The sand bass were huge.  Mostly between 2 and 3 pounds and they hit like freight trains.  It literally took us longer to get the fish off the treble hooks than it did to cast back out and hook another fish.  The action was that crazy.  The birds were swooping all around us squawking and hitting the water.  At one point I looked up and a seagull was carrying off Rhandy's rat-L-trap, flying around with his line hanging in the air.  Rhandy was cussing the bird and popping his rod trying to get it loose.  He didn't want to reel it in, and he didn't want to hurt the bird if it was hooked.  The bird starts to fly around the boat.  I have on about a 2 pound bass at maximum cast range and I'm reeling and laughing my ass off.  Rhandy finally gives it a big yank and the rat-L-trap and those 6 sharp hooks come flying at my head.  The bird gives out a squawk, I duck, still laughing my ass off, and reeling in my bass.  If I had that on video people still wouldn't believe it.  One of the funniest things I have ever seen on the water.

I have no idea how many fish we caught.  It was, easily, well over 100 fish.  At one point half way through I started counting doubles (times when both Rhandy and I had a fish on simultaneously).  I was up to 14 when I lost count.  So that's 28 fish right there.  We caught many many more that were never counted because the action was just too intense.  I think combined we probably had somewhere around 125-150 fish.  I wish I had gotten my camera out, hit video mode, and taped some of that.  It never crossed my mind because I was too busy chunking, winding, and getting hooks out of fish.  At 7 pm the action stopped like flipping a switch.  We never made it back to Little Boy!  Once again, much beer was consumed afterwards.

The next morning I headed out again with Dale.  We hit a bunch of great spots but fishing was still tough.  I opined that they are mostly feeding in the evenings, then laying around in a stupor all day.  That made as much sense as anything else.  I did catch a few bass but our numbers were still low.  I think we ended up with 8 for the day.  We did stop at S.R.A. point for a bit and saw two more beautiful bald eagles, but no fish.  Dale talked with another guide who stayed out longer than we did, with 2 customers, and they only caught 7.  Dale did his job.  We covered a lot of great water and tried a variety of techniques.  The fish just weren't playing.  For whatever reason, I think they are on an evening feed right now and during the day you are just screwed.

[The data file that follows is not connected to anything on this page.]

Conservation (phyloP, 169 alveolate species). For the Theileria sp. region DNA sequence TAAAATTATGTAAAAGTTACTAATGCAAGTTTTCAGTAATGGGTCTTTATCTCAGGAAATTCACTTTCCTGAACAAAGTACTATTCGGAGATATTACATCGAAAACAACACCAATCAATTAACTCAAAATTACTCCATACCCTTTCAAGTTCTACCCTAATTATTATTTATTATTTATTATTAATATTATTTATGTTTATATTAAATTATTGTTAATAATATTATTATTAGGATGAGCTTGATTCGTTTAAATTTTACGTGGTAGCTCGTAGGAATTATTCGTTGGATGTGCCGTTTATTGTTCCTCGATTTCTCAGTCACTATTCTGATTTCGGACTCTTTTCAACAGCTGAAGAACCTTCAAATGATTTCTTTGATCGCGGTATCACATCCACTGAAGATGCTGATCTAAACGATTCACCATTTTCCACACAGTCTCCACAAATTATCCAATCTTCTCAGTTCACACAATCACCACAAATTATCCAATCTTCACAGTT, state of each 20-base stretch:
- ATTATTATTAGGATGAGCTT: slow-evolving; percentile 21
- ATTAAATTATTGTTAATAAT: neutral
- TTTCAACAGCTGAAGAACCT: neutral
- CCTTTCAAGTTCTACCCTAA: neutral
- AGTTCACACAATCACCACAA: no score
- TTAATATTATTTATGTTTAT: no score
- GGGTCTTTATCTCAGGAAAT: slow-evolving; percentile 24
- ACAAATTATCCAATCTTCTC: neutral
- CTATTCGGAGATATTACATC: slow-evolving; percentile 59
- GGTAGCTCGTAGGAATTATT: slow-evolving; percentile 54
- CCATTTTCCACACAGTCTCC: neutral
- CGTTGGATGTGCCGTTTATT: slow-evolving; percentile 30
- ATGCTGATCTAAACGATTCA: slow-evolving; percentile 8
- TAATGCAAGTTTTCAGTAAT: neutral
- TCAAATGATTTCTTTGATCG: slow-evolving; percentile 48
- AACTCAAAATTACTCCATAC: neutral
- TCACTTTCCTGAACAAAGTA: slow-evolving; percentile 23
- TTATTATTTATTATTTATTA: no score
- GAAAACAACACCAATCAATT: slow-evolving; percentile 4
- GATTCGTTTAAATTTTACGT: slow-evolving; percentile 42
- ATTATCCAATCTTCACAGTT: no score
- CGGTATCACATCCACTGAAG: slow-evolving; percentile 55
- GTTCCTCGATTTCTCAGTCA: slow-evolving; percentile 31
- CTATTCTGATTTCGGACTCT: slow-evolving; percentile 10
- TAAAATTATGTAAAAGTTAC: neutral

Tuesday evening Rhandy and I hoped for a repeat of the Monday night madness.  We went straight to S.R.A. and sat there waiting for the action.  This time we were prepared.  Rhandy brought his crappie clicker to count the fish.  I set my camera on movie mode.  We had several rods rigged with silver and blue rat-L-traps.  It just never materialized.  Oh, they did school a bit but they were spread out all the way from S.R.A. to a mile or so north down the bank.  They never stayed up very long when they did come up.  We tried chasing them, but never had much success.  On the main S.R.A. point we caught 11 bass, 4 on the pond dam south, and 20 huge sand bass further north along the shore.  The green fish were still small, up to about 3 pounds.  It was interesting that they were mixed schools on Monday, but seemed to be split on Tuesday evening.  We didn't catch any birds at all.  I got a bit of video of the sand bass schooling, but punching that record button meant Rhandy couldn't catch a cold.  Whenever I turned it off, he immediately caught a fish.  Too funny.
Look at how beat up this poor rat-L-trap was.
Wednesday I went out with Dale half a day in the morning.  We tried some Carolina rigs early, then switched to swim baits under the 515 and 154 bridges, hoping to snag a gorilla.  It never happened but we had fun trying.  

No comments:

Post a Comment